Wednesday, March 4, 2015


At the end of February, I had the pleasure of competing in the National Animal Law Competitions at Harvard Law School, and in short: it was amazing! I learned so much, had such a wonderful time, and it was easily one of the most valuable experiences I have had in law school.

Due to our early morning flight in Detroit, Claire, Alicia, and I met up at some ungodly hour to drive to the airport. Before leaving the house (yes, I am an expert at applying filters to eliminate under-eye bags).

I am up way too early (3:30 a.m.), my hair is way too blonde, and I care way too little about neatly folding towels. 

Every time I go to Boston, I am immediately reminded by how much I adore it. I'm sure it probably has something to do with my New Kids obsession given that they're from Boston and have some wicked cute (see what I did there?) Boston accents.

As soon as we got out of the airport, all I saw was snow.

Accordingly, a series of pictures I like to call "your instagram feed wasn't lying; holy crap, that's a lot of snow!"

On our first day, we headed to a bar (Mead Hall) across the street from our hotel. Day drinking, party of two. We both had the Namaste beer, and it was pretty awesome. How cool is it that it came in its own cup?

We then headed over to Harvard, where I promptly fell in love. Prior to this trip, I hadn't explored Cambridge too much, and Harvard Law School was everything you can imagine and more. They had their own pub and cafeteria, and it was simply gorgeous. All of Harvard's campus looks like something out of a Harry Potter movie (or, at least I think so anyway; I haven't actually seen a Harry Potter movie), but the law school takes the cake.

I wonder if Harvard students pose near the MSU Law sign?
Can we just take a movement to bow down to the food at this conference? The whole thing was vegan, and I was in all sorts of heaven. This was one of the breakfasts.

Our competition started on Saturday, and I'm not going to lie: I was pretty nervous. Despite public-speaking for a living, I still get nervous about these sorts of things. Something about experts in the field firing questions at you while you're talking is a little terrifying.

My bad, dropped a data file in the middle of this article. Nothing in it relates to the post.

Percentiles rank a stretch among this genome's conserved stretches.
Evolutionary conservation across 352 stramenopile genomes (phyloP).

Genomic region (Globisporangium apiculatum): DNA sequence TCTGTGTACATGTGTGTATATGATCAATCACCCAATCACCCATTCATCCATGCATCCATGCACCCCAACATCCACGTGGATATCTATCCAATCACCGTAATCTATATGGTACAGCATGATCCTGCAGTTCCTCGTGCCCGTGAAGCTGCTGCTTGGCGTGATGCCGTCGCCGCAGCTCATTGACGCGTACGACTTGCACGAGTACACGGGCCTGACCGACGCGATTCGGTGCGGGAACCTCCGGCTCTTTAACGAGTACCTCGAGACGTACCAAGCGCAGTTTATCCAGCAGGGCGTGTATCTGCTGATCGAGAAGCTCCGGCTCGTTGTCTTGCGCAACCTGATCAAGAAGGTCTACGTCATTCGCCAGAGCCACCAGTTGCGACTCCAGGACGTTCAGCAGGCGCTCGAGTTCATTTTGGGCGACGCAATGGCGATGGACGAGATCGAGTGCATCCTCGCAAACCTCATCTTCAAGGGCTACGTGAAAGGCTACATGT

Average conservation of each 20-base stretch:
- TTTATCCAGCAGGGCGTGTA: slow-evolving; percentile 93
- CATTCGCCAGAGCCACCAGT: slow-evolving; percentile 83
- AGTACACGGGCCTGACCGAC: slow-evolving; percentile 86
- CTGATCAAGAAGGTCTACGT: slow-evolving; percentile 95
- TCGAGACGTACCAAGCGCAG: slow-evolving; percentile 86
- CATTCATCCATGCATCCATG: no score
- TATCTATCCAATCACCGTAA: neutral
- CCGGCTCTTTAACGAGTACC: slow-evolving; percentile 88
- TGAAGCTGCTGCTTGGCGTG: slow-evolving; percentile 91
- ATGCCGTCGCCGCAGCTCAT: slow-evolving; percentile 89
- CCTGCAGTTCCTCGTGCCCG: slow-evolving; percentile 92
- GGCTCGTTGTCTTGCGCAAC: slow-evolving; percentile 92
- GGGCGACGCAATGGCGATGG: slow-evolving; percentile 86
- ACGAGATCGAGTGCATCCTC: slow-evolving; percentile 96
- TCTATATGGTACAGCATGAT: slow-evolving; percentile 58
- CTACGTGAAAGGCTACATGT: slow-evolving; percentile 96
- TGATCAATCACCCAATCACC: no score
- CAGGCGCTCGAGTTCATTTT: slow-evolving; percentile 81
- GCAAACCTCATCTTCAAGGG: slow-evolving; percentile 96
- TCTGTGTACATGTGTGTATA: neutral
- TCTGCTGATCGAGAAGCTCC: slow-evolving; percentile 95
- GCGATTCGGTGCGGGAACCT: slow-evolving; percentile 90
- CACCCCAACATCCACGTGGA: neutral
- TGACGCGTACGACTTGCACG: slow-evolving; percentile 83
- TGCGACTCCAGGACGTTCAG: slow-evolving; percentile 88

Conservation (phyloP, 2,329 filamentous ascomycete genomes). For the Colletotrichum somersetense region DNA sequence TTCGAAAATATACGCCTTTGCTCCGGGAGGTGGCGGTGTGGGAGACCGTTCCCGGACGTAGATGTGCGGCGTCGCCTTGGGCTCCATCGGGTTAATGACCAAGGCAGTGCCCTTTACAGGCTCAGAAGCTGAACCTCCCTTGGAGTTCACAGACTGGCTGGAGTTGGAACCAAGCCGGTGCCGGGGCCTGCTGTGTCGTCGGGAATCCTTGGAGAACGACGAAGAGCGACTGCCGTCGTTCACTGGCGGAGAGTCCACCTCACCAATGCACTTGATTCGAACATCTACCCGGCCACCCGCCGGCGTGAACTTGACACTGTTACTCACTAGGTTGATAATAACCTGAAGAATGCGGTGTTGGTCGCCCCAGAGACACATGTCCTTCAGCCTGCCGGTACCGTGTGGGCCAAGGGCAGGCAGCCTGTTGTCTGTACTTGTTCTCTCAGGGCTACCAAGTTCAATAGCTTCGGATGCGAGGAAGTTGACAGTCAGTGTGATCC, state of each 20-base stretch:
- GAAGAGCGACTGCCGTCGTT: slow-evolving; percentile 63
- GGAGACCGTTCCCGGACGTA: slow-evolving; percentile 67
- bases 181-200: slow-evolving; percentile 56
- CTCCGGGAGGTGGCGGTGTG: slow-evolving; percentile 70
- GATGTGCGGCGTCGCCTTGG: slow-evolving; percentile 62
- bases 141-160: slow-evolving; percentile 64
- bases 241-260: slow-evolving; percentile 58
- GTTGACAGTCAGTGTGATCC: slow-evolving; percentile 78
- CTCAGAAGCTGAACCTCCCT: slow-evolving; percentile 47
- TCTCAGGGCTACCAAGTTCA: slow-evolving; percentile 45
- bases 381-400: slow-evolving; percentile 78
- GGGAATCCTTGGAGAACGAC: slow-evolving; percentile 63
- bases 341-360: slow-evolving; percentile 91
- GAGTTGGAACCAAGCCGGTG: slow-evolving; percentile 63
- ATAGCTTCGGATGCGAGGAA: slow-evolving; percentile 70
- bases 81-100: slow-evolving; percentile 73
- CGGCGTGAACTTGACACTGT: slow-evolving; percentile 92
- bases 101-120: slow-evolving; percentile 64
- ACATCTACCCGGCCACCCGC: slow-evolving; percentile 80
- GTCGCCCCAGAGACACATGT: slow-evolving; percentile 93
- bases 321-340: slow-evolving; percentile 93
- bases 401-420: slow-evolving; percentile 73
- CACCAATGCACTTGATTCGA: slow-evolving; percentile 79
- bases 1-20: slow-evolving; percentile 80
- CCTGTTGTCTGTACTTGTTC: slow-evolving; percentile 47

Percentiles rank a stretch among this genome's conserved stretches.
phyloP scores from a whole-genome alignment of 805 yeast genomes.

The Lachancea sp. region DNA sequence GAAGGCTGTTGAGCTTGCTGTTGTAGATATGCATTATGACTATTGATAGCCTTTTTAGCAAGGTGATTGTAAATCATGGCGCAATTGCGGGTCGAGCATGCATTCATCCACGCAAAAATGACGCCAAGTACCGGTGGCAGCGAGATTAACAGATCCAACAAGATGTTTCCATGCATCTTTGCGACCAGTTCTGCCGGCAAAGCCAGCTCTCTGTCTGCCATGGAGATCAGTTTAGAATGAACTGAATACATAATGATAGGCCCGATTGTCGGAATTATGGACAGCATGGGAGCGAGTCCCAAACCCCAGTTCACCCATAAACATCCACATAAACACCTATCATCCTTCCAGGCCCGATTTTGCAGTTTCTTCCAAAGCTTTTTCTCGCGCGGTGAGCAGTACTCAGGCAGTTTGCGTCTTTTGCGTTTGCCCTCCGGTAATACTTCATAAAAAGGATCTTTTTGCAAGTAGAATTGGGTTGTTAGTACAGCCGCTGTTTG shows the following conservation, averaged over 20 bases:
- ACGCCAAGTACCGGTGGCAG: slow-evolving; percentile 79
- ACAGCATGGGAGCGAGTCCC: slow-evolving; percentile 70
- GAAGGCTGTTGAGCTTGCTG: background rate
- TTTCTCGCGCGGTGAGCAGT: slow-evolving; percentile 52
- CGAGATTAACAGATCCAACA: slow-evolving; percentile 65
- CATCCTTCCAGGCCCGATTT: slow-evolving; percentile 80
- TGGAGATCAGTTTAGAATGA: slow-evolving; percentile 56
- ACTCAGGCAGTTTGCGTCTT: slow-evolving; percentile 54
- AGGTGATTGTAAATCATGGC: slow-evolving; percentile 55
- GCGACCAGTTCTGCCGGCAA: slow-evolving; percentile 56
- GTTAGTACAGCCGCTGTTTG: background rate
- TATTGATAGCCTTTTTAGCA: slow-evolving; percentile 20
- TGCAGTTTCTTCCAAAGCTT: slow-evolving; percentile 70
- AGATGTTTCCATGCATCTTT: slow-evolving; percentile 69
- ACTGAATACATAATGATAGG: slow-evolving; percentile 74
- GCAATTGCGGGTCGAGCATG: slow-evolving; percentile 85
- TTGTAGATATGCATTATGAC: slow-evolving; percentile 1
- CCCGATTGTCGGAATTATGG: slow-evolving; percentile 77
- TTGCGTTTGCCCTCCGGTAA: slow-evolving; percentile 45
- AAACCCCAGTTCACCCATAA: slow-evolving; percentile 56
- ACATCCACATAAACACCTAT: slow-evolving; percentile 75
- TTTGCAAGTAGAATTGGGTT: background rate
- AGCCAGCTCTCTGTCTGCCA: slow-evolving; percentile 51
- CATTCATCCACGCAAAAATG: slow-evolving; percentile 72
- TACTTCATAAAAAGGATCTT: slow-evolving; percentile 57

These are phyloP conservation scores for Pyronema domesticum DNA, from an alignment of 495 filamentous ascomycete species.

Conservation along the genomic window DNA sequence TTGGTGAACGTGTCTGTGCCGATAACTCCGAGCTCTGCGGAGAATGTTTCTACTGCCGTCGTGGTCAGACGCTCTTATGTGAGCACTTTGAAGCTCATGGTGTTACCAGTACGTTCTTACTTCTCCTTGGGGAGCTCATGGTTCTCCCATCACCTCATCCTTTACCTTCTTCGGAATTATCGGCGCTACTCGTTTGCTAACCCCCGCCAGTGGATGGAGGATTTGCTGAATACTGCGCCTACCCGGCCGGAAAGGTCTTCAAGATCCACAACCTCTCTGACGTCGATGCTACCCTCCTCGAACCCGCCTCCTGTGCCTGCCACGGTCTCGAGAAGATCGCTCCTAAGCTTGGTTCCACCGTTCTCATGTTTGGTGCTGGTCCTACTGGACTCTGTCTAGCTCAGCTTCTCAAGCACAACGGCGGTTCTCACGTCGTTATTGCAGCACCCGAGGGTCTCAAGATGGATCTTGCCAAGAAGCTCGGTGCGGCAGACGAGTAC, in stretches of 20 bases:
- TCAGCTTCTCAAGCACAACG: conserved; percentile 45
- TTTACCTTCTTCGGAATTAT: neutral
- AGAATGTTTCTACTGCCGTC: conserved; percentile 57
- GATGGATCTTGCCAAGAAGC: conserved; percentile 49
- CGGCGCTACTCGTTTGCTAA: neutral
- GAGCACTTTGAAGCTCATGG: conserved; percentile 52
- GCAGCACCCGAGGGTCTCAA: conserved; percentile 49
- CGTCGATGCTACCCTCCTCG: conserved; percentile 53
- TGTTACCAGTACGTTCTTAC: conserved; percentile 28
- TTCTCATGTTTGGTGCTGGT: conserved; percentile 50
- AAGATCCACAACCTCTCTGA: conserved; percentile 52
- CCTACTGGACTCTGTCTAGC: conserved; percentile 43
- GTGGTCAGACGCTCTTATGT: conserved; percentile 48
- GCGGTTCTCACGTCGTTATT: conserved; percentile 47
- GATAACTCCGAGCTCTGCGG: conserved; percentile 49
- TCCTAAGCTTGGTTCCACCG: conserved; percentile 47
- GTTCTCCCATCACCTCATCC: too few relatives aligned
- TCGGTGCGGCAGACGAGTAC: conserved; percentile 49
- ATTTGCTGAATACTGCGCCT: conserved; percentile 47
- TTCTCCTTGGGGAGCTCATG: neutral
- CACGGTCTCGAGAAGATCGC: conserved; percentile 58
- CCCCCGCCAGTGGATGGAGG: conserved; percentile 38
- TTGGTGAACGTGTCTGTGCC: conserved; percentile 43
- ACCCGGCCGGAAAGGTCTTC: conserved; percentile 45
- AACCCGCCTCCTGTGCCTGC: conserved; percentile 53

But, I was pleased by how amazingly nice and encouraging everyone was! Some of our judges were among the premiere animal law practitioners and animal legal scholars in the United States. So, arguing in front of them and hearing their positive feedback gave me confidence and made me feel encouraged that I can use the skills I have learned in law school and apply them to real-life animal protection work.

Not only did preparing our brief before the competition allow me to improve my writing and learn more about the Humane Slaughter Act and how it can be improved, but my experience at the tournament taught me many skills. I was able to practice giving oral arguments in front of justices who currently serve as judges in courts throughout the country. In addition to providing practical experience in the rounds, I had the chance to ask them questions after the rounds about what they find persuasive when they are adjudicating cases.

I was excited by our second place finish, and I left the competition feeling inspired and encouraged to continue dedicating my studies and efforts to animals.

Our trip home was quite the adventure. And I can now say I've gotten a drunk guy kicked off a plane for groping and sexually harassing other passengers. Too bad I had a separate seat from Claire and Alicia and had to sit next to arguably the second most annoying guy on the plane (example: despite me repeatedly telling him I can't offer him legal advice, he kept asking me if he could pursue an assault with a deadly weapon case against a guy who spit in his mouth since the guy who spit might have had HIV; he also gave me a detailed history of all of the ways women have rejected him, complete with a sprinkling of swearing so heavy another passenger asked him to watch his mouth).

But, in the end, drunk guy and swearing-clueless guy couldn't wipe the smile off of my face for what a great time I had! 

Oh, and if you'd like to watch a video of our final round, it's here